Woodmans, The

“The Woodmans,” C. Scott Willis’s captivating prize-winning documentary offers an intriguing and poignant look at the New York Art World by centering on the short life but brilliant career of Francesca Woodman.

Francesca Woodman’s haunting images, including nude self-portraits, are now part of the pantheon of great photography from the late 20th century.
 
Film Forum will present the U.S. theatrical premiere of “The Woodmans,” winner of the Best New York Documentary Award at the 2010 Tribeca Film Festival, for two weeks, beginning January 19, 2011.
 
The daughter of artists Betty and Charles Woodman (she a ceramicist and he a painter-photographer), Francesca was a precocious RISD graduate, an ambitious girl who came to New York intent to leave her mark on the art world.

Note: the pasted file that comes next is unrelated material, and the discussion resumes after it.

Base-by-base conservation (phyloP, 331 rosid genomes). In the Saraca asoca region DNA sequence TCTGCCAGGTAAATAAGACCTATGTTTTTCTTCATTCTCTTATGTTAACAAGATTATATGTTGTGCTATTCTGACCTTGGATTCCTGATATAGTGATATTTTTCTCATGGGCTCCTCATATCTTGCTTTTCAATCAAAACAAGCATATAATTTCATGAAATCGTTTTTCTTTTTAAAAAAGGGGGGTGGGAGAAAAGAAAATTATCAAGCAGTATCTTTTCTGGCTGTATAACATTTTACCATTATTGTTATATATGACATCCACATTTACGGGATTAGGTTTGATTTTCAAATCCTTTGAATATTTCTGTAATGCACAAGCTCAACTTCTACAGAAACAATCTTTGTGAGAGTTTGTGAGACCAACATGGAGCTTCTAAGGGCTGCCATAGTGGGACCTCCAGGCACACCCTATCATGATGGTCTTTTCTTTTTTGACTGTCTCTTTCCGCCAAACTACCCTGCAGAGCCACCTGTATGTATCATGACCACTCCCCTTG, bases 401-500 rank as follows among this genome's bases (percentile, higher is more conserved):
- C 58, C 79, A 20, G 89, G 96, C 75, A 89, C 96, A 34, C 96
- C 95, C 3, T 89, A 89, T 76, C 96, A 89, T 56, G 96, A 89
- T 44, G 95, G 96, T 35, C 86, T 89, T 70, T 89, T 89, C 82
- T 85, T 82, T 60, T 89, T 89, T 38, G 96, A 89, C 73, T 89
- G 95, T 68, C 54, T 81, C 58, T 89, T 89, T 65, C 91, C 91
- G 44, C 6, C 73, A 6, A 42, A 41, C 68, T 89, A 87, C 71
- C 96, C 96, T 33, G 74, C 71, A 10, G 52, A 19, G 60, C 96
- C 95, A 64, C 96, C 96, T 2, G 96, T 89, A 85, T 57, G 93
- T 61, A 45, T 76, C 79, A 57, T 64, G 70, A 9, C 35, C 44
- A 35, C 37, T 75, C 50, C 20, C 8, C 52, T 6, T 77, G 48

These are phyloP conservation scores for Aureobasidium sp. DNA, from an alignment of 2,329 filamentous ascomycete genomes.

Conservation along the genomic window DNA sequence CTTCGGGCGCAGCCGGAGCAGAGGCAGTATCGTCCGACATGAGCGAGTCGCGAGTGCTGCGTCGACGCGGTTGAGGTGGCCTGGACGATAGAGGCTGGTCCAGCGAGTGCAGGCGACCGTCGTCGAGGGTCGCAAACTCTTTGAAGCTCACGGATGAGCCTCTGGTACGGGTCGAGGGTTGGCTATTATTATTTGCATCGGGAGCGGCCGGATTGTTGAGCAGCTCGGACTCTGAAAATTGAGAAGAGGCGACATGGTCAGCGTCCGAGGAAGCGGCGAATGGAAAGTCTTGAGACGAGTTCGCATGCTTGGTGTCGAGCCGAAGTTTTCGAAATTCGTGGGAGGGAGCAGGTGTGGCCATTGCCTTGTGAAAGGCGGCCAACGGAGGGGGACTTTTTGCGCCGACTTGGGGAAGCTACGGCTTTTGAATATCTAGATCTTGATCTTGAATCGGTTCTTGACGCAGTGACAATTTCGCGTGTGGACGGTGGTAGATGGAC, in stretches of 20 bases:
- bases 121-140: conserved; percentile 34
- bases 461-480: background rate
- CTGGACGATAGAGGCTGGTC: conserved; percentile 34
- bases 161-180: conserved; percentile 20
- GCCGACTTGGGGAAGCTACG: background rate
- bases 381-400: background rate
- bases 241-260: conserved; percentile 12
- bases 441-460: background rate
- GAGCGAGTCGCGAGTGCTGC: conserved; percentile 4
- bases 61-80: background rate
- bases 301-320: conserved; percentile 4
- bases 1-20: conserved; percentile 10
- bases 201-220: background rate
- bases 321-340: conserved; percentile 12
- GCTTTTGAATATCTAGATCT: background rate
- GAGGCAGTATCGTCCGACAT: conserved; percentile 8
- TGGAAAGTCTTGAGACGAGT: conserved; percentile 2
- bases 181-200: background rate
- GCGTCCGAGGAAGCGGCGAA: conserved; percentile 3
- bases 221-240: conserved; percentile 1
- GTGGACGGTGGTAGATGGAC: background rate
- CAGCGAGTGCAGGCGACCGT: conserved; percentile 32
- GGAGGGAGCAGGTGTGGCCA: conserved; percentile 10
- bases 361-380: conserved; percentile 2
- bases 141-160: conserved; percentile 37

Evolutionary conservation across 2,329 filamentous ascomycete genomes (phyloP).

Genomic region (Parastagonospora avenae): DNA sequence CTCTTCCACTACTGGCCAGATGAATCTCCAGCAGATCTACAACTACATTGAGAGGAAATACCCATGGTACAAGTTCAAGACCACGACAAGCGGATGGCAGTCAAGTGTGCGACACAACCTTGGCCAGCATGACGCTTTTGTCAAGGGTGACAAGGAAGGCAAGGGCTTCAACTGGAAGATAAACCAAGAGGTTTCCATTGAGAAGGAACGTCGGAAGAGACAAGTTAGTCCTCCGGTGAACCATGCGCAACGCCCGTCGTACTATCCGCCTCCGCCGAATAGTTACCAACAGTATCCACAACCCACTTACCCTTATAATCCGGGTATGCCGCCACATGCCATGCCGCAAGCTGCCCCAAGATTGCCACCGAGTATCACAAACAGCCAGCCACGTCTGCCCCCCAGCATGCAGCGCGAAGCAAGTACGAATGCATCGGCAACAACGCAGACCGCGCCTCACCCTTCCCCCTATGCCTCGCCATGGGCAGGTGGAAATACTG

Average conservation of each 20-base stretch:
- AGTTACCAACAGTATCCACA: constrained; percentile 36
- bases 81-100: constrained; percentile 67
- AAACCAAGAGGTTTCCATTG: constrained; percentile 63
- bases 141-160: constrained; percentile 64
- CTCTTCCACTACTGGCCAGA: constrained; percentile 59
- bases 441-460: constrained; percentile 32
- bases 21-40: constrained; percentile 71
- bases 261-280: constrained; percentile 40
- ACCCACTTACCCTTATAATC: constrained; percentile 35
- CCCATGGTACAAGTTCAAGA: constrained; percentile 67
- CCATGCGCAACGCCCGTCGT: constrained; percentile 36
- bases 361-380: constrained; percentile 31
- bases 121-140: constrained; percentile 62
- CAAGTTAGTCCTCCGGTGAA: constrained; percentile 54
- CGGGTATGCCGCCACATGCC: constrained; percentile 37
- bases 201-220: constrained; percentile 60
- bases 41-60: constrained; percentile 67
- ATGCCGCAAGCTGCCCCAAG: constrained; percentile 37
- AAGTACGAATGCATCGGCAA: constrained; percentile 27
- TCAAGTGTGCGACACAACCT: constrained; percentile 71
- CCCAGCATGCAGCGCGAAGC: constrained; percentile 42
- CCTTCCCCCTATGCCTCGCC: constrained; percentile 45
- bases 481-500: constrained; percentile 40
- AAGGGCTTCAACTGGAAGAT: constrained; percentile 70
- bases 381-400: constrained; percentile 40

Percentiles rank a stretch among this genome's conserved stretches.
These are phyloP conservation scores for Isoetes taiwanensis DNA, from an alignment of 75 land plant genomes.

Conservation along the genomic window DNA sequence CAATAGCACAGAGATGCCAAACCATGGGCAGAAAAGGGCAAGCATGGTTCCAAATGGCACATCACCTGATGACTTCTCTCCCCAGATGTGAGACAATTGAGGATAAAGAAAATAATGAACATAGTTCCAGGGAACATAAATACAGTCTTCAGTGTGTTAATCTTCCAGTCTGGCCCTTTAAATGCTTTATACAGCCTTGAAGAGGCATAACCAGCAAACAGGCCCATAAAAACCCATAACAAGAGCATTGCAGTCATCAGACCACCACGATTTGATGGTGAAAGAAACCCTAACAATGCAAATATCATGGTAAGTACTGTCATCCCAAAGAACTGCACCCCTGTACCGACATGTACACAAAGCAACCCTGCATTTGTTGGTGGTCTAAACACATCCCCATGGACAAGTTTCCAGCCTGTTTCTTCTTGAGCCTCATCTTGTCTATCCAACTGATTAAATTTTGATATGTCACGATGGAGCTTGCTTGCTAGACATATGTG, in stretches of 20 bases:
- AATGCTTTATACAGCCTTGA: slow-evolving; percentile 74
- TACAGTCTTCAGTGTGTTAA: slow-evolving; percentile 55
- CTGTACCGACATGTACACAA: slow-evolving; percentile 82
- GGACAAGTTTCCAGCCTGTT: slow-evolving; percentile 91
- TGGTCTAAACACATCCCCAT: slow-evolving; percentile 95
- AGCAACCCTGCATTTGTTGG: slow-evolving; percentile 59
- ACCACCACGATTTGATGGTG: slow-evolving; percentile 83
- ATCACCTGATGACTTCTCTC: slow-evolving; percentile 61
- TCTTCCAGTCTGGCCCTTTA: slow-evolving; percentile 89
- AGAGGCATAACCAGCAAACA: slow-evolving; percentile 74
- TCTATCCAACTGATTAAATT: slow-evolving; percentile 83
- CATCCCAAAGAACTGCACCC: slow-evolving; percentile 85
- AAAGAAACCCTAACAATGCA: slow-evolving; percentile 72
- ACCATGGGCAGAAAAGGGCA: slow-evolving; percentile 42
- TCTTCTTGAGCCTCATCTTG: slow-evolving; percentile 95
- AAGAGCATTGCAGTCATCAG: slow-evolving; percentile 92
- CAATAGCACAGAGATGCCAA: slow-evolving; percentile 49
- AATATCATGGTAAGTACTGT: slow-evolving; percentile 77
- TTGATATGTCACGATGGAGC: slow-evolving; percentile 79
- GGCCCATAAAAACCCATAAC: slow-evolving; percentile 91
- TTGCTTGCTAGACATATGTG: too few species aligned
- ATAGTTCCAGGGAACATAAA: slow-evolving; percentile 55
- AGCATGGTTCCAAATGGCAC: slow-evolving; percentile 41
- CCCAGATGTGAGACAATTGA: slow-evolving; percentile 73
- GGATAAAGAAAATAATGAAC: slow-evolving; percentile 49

In many way, Francesca was a bold, pioneering artist, much ahead her time, creating multilayered, highly personal photography, in which she courageously bared herself naked both physically and psychologically. However, in 1981, as a despondent 22-year-old, she committed suicide.
 
“The Woodmans” interweaves the young artist’s work (including experimental videos and epigrammatic diary entries) with interviews with her parents who have nurtured her professional reputation for the past three decades, while continuing to make art of their own.
 
The film deals with such sensitive and provocative issues as intergenerational strife manifest in parent-child competition, the nature and power of creativity, creativity and suicide, by placing Francesca’s personality and ambition in the broader contexts of the New York art scene.